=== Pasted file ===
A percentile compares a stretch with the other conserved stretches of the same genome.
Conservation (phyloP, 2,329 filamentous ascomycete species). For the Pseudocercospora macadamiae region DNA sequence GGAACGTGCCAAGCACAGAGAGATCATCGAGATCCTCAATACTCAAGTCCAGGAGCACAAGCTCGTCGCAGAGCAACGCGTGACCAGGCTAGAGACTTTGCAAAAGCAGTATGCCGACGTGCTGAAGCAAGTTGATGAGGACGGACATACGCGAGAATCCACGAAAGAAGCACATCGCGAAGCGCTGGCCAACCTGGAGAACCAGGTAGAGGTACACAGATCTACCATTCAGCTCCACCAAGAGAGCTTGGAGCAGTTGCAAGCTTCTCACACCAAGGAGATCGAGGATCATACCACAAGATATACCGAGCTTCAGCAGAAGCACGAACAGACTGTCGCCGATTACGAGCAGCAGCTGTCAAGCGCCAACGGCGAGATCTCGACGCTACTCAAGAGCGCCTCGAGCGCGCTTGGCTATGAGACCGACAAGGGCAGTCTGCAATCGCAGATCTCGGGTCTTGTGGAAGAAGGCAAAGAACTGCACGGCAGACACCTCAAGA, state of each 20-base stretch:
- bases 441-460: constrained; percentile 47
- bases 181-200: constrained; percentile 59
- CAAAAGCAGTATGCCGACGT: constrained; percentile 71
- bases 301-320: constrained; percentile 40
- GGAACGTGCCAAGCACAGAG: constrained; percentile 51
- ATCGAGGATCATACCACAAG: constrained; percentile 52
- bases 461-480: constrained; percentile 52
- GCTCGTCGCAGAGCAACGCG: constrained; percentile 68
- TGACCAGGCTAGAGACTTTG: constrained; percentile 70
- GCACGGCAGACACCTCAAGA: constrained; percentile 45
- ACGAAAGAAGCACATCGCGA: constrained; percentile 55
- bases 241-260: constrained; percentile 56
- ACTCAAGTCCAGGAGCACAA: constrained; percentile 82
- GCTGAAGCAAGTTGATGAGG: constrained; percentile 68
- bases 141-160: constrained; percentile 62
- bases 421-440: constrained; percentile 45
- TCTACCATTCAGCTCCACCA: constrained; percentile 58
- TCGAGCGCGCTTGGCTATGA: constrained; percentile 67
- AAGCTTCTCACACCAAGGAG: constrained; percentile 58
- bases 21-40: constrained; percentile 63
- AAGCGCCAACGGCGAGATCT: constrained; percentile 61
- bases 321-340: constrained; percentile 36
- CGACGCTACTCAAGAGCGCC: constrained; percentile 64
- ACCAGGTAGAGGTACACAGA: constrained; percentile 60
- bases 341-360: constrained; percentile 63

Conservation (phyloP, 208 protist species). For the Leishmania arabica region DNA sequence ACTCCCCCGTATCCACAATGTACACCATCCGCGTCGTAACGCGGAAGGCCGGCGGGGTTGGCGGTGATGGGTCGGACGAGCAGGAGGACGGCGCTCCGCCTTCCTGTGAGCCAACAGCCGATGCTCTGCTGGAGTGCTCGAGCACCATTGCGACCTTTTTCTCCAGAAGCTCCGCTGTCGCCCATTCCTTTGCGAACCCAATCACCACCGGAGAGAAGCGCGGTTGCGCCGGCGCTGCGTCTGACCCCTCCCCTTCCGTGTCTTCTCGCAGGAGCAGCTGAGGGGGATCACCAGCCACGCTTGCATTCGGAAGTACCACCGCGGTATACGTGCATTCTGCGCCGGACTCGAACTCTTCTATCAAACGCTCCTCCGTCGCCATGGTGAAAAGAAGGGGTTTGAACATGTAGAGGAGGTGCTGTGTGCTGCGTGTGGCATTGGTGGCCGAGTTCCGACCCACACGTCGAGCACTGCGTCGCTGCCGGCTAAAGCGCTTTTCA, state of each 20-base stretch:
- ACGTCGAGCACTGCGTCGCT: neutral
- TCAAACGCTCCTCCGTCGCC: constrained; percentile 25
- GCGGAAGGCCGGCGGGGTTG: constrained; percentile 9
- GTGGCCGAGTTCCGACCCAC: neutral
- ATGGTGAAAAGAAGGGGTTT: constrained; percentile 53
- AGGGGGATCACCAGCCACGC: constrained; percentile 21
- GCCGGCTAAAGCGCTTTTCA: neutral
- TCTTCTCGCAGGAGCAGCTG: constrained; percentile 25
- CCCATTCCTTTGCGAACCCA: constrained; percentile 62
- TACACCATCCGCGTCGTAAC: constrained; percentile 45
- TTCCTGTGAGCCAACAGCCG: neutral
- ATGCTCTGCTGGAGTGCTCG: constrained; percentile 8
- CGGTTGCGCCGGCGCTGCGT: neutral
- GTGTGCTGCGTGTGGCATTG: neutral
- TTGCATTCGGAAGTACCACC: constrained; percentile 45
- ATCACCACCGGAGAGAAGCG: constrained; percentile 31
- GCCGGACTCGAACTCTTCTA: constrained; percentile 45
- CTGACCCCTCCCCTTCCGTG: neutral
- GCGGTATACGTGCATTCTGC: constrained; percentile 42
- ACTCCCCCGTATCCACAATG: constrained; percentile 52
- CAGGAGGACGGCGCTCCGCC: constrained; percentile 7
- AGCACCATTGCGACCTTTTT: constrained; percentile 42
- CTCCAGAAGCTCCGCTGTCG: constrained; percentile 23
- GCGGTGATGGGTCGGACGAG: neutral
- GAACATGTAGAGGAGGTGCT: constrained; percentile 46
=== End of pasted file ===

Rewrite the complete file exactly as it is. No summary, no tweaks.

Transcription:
A percentile compares a stretch with the other conserved stretches of the same genome.
Conservation (phyloP, 2,329 filamentous ascomycete species). For the Pseudocercospora macadamiae region DNA sequence GGAACGTGCCAAGCACAGAGAGATCATCGAGATCCTCAATACTCAAGTCCAGGAGCACAAGCTCGTCGCAGAGCAACGCGTGACCAGGCTAGAGACTTTGCAAAAGCAGTATGCCGACGTGCTGAAGCAAGTTGATGAGGACGGACATACGCGAGAATCCACGAAAGAAGCACATCGCGAAGCGCTGGCCAACCTGGAGAACCAGGTAGAGGTACACAGATCTACCATTCAGCTCCACCAAGAGAGCTTGGAGCAGTTGCAAGCTTCTCACACCAAGGAGATCGAGGATCATACCACAAGATATACCGAGCTTCAGCAGAAGCACGAACAGACTGTCGCCGATTACGAGCAGCAGCTGTCAAGCGCCAACGGCGAGATCTCGACGCTACTCAAGAGCGCCTCGAGCGCGCTTGGCTATGAGACCGACAAGGGCAGTCTGCAATCGCAGATCTCGGGTCTTGTGGAAGAAGGCAAAGAACTGCACGGCAGACACCTCAAGA, state of each 20-base stretch:
- bases 441-460: constrained; percentile 47
- bases 181-200: constrained; percentile 59
- CAAAAGCAGTATGCCGACGT: constrained; percentile 71
- bases 301-320: constrained; percentile 40
- GGAACGTGCCAAGCACAGAG: constrained; percentile 51
- ATCGAGGATCATACCACAAG: constrained; percentile 52
- bases 461-480: constrained; percentile 52
- GCTCGTCGCAGAGCAACGCG: constrained; percentile 68
- TGACCAGGCTAGAGACTTTG: constrained; percentile 70
- GCACGGCAGACACCTCAAGA: constrained; percentile 45
- ACGAAAGAAGCACATCGCGA: constrained; percentile 55
- bases 241-260: constrained; percentile 56
- ACTCAAGTCCAGGAGCACAA: constrained; percentile 82
- GCTGAAGCAAGTTGATGAGG: constrained; percentile 68
- bases 141-160: constrained; percentile 62
- bases 421-440: constrained; percentile 45
- TCTACCATTCAGCTCCACCA: constrained; percentile 58
- TCGAGCGCGCTTGGCTATGA: constrained; percentile 67
- AAGCTTCTCACACCAAGGAG: constrained; percentile 58
- bases 21-40: constrained; percentile 63
- AAGCGCCAACGGCGAGATCT: constrained; percentile 61
- bases 321-340: constrained; percentile 36
- CGACGCTACTCAAGAGCGCC: constrained; percentile 64
- ACCAGGTAGAGGTACACAGA: constrained; percentile 60
- bases 341-360: constrained; percentile 63

Conservation (phyloP, 208 protist species). For the Leishmania arabica region DNA sequence ACTCCCCCGTATCCACAATGTACACCATCCGCGTCGTAACGCGGAAGGCCGGCGGGGTTGGCGGTGATGGGTCGGACGAGCAGGAGGACGGCGCTCCGCCTTCCTGTGAGCCAACAGCCGATGCTCTGCTGGAGTGCTCGAGCACCATTGCGACCTTTTTCTCCAGAAGCTCCGCTGTCGCCCATTCCTTTGCGAACCCAATCACCACCGGAGAGAAGCGCGGTTGCGCCGGCGCTGCGTCTGACCCCTCCCCTTCCGTGTCTTCTCGCAGGAGCAGCTGAGGGGGATCACCAGCCACGCTTGCATTCGGAAGTACCACCGCGGTATACGTGCATTCTGCGCCGGACTCGAACTCTTCTATCAAACGCTCCTCCGTCGCCATGGTGAAAAGAAGGGGTTTGAACATGTAGAGGAGGTGCTGTGTGCTGCGTGTGGCATTGGTGGCCGAGTTCCGACCCACACGTCGAGCACTGCGTCGCTGCCGGCTAAAGCGCTTTTCA, state of each 20-base stretch:
- ACGTCGAGCACTGCGTCGCT: neutral
- TCAAACGCTCCTCCGTCGCC: constrained; percentile 25
- GCGGAAGGCCGGCGGGGTTG: constrained; percentile 9
- GTGGCCGAGTTCCGACCCAC: neutral
- ATGGTGAAAAGAAGGGGTTT: constrained; percentile 53
- AGGGGGATCACCAGCCACGC: constrained; percentile 21
- GCCGGCTAAAGCGCTTTTCA: neutral
- TCTTCTCGCAGGAGCAGCTG: constrained; percentile 25
- CCCATTCCTTTGCGAACCCA: constrained; percentile 62
- TACACCATCCGCGTCGTAAC: constrained; percentile 45
- TTCCTGTGAGCCAACAGCCG: neutral
- ATGCTCTGCTGGAGTGCTCG: constrained; percentile 8
- CGGTTGCGCCGGCGCTGCGT: neutral
- GTGTGCTGCGTGTGGCATTG: neutral
- TTGCATTCGGAAGTACCACC: constrained; percentile 45
- ATCACCACCGGAGAGAAGCG: constrained; percentile 31
- GCCGGACTCGAACTCTTCTA: constrained; percentile 45
- CTGACCCCTCCCCTTCCGTG: neutral
- GCGGTATACGTGCATTCTGC: constrained; percentile 42
- ACTCCCCCGTATCCACAATG: constrained; percentile 52
- CAGGAGGACGGCGCTCCGCC: constrained; percentile 7
- AGCACCATTGCGACCTTTTT: constrained; percentile 42
- CTCCAGAAGCTCCGCTGTCG: constrained; percentile 23
- GCGGTGATGGGTCGGACGAG: neutral
- GAACATGTAGAGGAGGTGCT: constrained; percentile 46